What Is Jesus’ Perspective On Your Suffering?

Used with permission from http://bit.ly/1zjlt9H
Used with permission from http://bit.ly/1zjlt9H

Jesus has an extraordinary perspective on suffering–even on our own very personal suffering.

Well, how could He know what I’m going through right now?  He knows, because He felt your pain on the cross.  On the cross, He took the burden of your sin.  He felt the weight of your heartbreak and your pain, physically, emotionally, relationally.  He endured it all on that dark day that we call Good Friday.  Jesus understands your suffering.

But not only that, He suffers with you.  He is no detached Lord who watches us from afar, thinking, “One day, they’ll understand.”  What happened when Lazarus died and his sisters wept?  Even though Jesus knew that Lazarus would soon be raised from the dead to the glory of God—even though He had that eternal perspective, what did Jesus do?  He wept with them.

When you weep, He weeps with you.  When you hurt, He hurts with you.  He does not abandon us in our suffering, but He walks the road of suffering with us.

So when you suffer, unburden yourself to Jesus.  He understands, He cares, and He hurts with you.

Yet the news of the Gospel urges us to take one more step forward to this part of His perspective: Jesus’ suffering guarantees that our suffering will eventually end.  By bearing the brunt of our sin and suffering, Jesus has undone the eternal grip of suffering on our bodies and our souls.  By dying and being raised from the dead, Jesus has broken the stronghold that suffering had on you.

Your suffering will not last, because Jesus has promised to make all things right through His suffering.  So just because He chooses to allow your suffering right now—it doesn’t mean that it will never end.

How does this thought strike you?  How have you come to terms with it?  Share your thoughts below.

This is an excerpt from last Sunday’s sermon at Faith Presbyterian Church in Covington, LA.  For more, listen here or subscribe to our podcast here.

The One Thing That Limits God’s Actions

Used with permission from http://bit.ly/1vuhPKE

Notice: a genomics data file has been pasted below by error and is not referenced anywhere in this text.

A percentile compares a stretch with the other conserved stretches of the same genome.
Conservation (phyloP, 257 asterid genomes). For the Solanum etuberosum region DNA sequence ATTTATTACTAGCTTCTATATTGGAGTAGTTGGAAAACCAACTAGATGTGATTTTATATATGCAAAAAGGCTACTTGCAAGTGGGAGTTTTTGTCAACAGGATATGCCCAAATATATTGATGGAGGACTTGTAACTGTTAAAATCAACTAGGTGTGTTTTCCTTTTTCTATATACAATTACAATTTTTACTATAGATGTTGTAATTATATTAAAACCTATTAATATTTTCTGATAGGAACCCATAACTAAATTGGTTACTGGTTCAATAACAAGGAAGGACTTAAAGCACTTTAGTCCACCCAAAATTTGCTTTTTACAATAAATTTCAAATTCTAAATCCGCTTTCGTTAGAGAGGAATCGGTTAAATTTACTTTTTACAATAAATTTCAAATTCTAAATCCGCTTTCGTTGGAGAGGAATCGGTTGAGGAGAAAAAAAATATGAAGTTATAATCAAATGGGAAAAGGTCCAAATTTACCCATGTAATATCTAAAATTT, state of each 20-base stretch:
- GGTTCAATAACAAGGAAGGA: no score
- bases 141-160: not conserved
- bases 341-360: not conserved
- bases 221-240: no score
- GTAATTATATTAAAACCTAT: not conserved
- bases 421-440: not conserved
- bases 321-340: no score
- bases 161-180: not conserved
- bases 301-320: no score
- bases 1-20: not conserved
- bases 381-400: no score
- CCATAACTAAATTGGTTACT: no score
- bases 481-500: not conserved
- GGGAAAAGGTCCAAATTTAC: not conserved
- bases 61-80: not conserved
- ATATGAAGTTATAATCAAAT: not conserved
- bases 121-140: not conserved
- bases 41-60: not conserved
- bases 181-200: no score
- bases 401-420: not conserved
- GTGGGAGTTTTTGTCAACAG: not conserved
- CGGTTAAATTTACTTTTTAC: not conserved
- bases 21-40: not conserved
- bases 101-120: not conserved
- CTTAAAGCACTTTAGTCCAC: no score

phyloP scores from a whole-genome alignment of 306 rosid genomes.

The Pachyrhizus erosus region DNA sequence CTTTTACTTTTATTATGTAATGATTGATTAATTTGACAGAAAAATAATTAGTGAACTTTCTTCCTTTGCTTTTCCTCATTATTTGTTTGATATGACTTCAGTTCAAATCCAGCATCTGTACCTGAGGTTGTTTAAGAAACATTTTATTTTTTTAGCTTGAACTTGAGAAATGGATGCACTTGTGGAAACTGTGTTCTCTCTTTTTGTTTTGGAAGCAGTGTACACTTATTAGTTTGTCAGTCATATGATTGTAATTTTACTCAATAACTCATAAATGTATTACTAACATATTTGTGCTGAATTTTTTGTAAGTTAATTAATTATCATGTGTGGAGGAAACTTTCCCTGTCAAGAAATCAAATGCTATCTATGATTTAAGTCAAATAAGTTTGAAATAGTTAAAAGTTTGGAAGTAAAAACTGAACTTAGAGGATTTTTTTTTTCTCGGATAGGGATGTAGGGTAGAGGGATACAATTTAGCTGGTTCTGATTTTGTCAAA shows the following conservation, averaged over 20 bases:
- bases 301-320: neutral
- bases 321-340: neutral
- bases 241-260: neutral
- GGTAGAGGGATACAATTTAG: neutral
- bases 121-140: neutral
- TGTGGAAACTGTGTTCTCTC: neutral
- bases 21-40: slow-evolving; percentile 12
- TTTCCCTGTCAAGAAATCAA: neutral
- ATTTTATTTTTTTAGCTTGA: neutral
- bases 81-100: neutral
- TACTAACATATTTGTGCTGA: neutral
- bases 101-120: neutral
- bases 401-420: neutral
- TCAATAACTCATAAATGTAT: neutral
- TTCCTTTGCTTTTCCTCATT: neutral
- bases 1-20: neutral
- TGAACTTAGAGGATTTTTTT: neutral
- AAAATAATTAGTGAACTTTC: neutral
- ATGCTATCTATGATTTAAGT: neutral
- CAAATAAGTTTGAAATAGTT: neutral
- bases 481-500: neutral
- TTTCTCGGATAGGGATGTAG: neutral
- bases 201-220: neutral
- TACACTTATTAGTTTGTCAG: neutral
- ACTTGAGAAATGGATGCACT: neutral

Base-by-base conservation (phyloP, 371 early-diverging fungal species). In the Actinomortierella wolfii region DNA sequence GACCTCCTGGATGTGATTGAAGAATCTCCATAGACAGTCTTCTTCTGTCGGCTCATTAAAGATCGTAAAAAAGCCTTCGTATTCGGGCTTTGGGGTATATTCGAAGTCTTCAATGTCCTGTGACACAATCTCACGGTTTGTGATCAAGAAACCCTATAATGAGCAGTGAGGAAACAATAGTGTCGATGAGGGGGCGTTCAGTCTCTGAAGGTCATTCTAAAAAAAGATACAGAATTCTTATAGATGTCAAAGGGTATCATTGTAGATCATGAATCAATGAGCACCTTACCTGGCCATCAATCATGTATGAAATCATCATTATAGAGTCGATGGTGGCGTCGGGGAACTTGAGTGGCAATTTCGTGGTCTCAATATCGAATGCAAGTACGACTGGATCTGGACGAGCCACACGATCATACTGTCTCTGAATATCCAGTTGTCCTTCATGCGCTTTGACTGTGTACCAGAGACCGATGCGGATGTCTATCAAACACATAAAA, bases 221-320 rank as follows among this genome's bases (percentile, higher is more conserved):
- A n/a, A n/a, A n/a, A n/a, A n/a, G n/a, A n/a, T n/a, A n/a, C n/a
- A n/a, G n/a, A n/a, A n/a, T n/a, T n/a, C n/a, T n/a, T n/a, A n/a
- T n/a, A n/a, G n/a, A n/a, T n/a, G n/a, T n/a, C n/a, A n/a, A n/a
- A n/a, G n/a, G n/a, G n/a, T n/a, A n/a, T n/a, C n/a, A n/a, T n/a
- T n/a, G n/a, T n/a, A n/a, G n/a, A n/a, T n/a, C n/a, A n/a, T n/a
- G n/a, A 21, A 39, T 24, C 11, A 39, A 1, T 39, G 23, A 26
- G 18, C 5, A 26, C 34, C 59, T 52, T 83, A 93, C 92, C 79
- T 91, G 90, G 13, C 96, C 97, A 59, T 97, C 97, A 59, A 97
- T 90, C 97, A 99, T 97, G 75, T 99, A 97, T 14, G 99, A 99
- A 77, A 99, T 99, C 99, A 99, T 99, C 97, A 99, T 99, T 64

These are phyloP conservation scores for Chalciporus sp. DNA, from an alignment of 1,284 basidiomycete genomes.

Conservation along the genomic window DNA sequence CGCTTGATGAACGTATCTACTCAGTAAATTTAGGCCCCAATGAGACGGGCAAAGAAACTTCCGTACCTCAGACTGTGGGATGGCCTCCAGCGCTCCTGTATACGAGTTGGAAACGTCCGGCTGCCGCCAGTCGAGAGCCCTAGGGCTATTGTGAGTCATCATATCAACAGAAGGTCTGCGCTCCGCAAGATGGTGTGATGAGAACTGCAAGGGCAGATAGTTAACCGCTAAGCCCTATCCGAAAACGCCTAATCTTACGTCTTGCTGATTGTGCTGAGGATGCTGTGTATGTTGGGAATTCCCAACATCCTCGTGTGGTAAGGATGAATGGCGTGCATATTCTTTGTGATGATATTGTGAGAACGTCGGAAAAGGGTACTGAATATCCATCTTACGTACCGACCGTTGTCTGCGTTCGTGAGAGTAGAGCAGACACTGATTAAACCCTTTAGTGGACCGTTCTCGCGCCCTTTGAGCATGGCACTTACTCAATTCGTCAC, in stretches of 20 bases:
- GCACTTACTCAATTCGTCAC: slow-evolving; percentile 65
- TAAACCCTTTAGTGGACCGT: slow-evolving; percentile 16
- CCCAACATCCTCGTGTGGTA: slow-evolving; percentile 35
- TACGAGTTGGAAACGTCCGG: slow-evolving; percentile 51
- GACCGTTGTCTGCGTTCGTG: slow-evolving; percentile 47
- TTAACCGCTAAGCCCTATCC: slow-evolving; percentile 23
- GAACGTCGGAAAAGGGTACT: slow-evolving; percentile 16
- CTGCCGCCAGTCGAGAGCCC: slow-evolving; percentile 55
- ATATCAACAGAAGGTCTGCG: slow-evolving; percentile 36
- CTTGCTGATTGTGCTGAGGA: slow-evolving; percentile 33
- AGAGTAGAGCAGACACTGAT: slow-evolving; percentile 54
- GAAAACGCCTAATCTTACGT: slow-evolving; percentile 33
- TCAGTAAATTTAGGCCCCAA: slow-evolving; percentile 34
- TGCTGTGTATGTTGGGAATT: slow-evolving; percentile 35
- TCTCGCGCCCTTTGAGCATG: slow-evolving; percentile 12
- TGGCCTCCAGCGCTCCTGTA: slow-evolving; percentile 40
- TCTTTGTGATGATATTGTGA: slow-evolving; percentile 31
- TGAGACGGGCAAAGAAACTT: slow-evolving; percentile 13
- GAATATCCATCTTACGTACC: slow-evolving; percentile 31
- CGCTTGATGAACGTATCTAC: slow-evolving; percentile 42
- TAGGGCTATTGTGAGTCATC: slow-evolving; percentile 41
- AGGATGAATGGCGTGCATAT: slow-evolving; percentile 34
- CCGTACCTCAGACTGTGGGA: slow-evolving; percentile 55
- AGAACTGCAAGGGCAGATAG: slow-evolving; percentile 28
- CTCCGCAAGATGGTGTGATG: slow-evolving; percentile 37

Used with permission from http://bit.ly/1vuhPKE

Jesus’ power and authority in this world are bound only by His divine choice.

  Nothing on this earth binds the will of God!

If He wants to calm a storm, He calms a storm.

If He wants to cast out a demon, He says one word, “Go!” and they’re gone.

If He wants to heal a sickness, He heals a sickness.

But if He does not want to calm a storm—if He does not want to give faith where there is unbelief—if He does not want to convert people’s hearts, then He is not bound to do so.

The only thing that limits the action of God is the desire of God.

I hope by now that you’re seeing why this seems like a problem to us.  I hope you feel the tension.  Because that tension exists in our lives.

The struggles we have, whether physical, spiritual, relational, or otherwise—the struggles we have in every arena of life—these struggles are not bigger than God.  He could solve them with a word right now.

But instead, He has made an intentional choice to allow those struggles to continue.  He is Lord of every arena of your life—His will is ultimate and He can change anything He wants.

And that raises the question:

If He has the power and authority to do so, then why doesn’t He bring peace, freedom, and restoration to every arena of my life?  And more than that, why doesn’t He bring peace, freedom, and restoration to the whole world right now?

How have you come to terms with this difficult question?  Share your thoughts below!

This is an excerpt from last Sunday’s sermon at Faith Presbyterian Church in Covington, LA.  For more, listen here or subscribe to our podcast here.

How can I be a Christian in my workplace?